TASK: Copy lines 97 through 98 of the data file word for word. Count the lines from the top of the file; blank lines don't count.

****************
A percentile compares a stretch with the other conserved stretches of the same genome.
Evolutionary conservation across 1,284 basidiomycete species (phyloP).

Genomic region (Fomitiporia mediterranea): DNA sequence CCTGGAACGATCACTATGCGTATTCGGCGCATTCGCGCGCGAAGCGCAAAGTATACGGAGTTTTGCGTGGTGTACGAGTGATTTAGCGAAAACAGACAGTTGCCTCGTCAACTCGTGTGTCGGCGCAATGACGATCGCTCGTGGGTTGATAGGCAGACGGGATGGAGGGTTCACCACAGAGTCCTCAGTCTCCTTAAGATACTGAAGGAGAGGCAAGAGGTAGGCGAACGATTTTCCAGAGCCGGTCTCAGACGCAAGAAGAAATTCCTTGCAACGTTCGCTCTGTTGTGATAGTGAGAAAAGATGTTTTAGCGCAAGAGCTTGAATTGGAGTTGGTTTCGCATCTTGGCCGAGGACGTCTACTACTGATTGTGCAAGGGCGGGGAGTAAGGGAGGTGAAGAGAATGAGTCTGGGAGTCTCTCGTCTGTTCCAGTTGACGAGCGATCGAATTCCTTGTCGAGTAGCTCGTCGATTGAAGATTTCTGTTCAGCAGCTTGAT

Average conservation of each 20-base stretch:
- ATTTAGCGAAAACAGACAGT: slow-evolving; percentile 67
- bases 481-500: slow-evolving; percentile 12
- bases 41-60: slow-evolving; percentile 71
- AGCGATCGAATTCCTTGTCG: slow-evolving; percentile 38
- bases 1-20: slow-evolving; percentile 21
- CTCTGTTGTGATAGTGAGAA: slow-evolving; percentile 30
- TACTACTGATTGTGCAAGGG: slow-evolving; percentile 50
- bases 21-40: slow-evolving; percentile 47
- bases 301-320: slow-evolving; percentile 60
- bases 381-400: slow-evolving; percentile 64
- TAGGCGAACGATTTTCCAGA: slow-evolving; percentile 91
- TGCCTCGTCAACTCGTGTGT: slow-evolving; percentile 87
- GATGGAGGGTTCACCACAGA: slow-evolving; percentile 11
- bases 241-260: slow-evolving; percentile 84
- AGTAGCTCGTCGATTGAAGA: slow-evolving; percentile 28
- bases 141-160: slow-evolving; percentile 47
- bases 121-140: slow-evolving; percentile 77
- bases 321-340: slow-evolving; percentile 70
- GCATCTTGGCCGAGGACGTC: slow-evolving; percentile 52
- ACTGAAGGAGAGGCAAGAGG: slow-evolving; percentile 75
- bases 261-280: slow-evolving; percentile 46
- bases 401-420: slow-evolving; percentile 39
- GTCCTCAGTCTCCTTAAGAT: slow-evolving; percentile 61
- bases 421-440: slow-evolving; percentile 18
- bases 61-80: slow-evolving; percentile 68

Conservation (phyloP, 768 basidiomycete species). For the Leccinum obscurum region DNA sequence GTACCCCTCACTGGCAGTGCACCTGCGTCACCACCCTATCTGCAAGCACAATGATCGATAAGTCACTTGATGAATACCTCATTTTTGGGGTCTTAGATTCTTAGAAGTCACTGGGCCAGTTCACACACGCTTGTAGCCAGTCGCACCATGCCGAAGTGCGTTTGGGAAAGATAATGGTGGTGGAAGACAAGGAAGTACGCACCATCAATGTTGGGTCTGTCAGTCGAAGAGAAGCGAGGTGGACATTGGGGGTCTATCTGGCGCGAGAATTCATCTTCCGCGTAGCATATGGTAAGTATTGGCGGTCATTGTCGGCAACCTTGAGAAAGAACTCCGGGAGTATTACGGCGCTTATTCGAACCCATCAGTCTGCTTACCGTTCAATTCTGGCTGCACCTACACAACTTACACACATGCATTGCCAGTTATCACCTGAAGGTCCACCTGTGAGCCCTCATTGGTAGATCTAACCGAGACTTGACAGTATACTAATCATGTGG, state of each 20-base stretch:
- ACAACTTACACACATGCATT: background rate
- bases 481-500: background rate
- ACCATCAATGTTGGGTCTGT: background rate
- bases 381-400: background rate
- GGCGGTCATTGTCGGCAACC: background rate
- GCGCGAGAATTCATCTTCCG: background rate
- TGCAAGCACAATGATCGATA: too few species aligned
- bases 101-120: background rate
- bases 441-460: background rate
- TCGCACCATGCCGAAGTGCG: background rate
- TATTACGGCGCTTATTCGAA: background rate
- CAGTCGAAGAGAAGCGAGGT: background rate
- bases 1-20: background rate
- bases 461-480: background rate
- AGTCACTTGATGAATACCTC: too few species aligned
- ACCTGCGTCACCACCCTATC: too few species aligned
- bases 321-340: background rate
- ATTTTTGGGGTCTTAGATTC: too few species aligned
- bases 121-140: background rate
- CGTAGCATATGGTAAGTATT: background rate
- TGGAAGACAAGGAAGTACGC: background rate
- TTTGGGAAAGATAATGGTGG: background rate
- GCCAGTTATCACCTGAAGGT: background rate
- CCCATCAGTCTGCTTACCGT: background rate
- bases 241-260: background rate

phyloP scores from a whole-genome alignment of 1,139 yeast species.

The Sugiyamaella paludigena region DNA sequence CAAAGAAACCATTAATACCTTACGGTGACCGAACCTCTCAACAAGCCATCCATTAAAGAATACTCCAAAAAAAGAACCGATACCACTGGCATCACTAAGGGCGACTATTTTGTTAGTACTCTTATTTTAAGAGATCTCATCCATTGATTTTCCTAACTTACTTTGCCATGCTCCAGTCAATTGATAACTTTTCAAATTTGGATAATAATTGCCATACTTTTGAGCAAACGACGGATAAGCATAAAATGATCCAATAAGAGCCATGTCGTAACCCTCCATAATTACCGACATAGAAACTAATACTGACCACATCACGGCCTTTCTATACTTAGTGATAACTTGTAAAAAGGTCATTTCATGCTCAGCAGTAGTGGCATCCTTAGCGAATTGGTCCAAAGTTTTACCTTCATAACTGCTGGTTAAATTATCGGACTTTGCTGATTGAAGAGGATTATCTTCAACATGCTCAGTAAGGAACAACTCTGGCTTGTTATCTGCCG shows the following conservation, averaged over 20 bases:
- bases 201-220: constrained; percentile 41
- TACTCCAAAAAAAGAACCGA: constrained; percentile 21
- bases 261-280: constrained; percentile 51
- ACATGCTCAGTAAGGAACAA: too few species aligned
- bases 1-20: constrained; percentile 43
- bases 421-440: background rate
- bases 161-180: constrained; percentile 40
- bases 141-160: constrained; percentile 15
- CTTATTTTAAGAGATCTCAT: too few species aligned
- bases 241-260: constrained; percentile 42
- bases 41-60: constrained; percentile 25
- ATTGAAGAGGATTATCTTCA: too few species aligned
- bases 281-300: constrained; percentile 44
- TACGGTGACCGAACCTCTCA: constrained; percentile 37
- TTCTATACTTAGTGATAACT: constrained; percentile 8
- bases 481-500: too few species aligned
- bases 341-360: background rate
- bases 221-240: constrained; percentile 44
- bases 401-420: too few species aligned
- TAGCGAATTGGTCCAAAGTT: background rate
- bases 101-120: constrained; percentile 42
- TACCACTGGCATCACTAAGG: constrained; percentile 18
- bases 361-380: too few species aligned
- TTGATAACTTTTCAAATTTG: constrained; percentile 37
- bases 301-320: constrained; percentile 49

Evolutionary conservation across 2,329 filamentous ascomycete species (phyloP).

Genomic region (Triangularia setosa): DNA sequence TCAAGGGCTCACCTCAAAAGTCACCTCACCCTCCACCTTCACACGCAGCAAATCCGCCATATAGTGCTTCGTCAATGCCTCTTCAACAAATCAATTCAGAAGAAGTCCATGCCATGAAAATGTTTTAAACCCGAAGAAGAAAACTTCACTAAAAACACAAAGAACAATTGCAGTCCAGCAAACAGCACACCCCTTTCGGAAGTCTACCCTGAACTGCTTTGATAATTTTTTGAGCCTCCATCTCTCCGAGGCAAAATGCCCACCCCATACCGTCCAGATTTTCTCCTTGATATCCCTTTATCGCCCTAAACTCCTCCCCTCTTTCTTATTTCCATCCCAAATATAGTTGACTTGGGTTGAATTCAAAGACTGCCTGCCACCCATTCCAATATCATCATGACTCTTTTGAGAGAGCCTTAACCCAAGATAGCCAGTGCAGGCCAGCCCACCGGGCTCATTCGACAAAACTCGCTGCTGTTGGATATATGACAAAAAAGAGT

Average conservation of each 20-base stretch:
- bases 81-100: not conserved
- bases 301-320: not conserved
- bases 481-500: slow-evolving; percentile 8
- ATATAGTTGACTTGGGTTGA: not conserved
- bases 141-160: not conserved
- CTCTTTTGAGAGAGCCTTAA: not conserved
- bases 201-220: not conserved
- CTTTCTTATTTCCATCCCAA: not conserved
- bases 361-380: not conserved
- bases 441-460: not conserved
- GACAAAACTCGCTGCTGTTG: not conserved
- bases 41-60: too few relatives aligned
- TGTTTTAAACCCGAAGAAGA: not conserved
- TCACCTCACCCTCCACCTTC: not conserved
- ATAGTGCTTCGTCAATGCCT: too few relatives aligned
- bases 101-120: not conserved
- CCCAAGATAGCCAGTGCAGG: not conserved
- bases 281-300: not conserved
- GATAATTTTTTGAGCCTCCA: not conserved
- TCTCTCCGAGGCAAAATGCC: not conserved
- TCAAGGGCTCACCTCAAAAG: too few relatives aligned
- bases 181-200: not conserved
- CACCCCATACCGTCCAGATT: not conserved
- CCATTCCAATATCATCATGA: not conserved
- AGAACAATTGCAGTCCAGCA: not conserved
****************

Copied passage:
- bases 41-60: too few relatives aligned
- TGTTTTAAACCCGAAGAAGA: not conserved